Sustainable Business Will Move Ahead With or Without Trump’s Support (Harvard Business Review)
As President-elect Trump prepares to take office, the only thing we know for certain about his environmental policy is that we don’t know anything for certain. Author and consultant Andrew Winston lays out the case that, with or without government policy, businesses will continue to pursue social and environmental sustainability. The author cites several factors, including the economics of clean tech, a changing climate, the demands of millennials and the increasing momentum for radical transparency and social media sharing. He also cites global commitments and competitive pressure as megatrends that are compelling the business sector to take action on environmental issues, absent from government pressure. Winston’s argument is driven by economics, but his conclusions give environmentalists reason for hope.
Many of us have trouble picturing the height of tall buildings or mountains; even more of us have a hard time imagining ocean depths. The majority of humans have never gone more than 15 feet below the water’s surface so it’s understandable that we may not be able to fully grasp the incredible depth of our oceans. This helpful video uses eye-opening scales, comparisons and contexts to help us understand the awe-inspiring underwater landscape. It is definitely worth a watch!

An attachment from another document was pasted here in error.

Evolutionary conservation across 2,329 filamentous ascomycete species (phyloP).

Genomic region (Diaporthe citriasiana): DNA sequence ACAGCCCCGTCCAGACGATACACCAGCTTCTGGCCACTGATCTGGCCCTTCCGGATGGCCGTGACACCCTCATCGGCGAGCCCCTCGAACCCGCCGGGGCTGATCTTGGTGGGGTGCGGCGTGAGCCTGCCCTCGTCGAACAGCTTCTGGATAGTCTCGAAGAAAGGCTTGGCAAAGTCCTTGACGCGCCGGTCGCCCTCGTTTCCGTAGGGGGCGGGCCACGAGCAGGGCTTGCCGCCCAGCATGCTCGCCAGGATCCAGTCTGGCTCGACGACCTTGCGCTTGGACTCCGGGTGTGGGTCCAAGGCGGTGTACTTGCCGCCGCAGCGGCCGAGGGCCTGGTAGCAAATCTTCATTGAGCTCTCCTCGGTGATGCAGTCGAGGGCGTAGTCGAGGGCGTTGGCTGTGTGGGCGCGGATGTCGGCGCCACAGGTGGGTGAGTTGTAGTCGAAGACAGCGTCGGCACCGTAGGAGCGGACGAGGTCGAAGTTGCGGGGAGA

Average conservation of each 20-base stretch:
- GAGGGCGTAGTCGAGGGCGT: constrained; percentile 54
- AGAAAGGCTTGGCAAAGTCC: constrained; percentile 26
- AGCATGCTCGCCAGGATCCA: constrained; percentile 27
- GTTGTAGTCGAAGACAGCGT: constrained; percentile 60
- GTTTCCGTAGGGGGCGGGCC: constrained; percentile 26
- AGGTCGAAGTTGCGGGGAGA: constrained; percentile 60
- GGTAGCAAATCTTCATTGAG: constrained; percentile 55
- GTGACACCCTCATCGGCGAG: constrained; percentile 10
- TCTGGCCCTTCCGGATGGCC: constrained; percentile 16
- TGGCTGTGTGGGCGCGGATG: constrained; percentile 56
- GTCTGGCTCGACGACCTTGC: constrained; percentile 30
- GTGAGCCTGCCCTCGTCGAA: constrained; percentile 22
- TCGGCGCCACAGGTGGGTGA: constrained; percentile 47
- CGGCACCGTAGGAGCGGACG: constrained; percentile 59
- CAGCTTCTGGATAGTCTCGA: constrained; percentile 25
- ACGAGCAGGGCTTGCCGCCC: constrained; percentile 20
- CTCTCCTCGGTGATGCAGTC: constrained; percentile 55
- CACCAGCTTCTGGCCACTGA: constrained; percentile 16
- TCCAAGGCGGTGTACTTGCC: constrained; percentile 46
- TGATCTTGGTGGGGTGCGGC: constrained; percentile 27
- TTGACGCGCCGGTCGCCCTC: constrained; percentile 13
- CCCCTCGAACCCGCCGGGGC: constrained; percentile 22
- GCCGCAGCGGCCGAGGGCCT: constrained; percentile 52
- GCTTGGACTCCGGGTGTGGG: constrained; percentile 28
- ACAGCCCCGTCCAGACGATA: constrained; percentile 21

A team of scientists at University of California, Davis has discovered why some oceanic birds have been eating floating plastic. Scientists had previously hypothesized that the birds ate the plastic because it looked like food. It turns out that the real reason is that the plastic smells like food – or algae to be more specific. It works like this: The algae is food for tiny fish like krill. When the krill eats the algae, the algae emits a chemical called dimethyl sulfide. When the sea birds smell the chemical it means that krill are in the water and it is time to start feeding, so they scoop up the krill and plastic. Biologist Matthew Savoca and his UC Davis team suspect that other birds and marine animals are ingesting plastic for the same reason – which could have serious consequences for those marine animals and the people who eat them.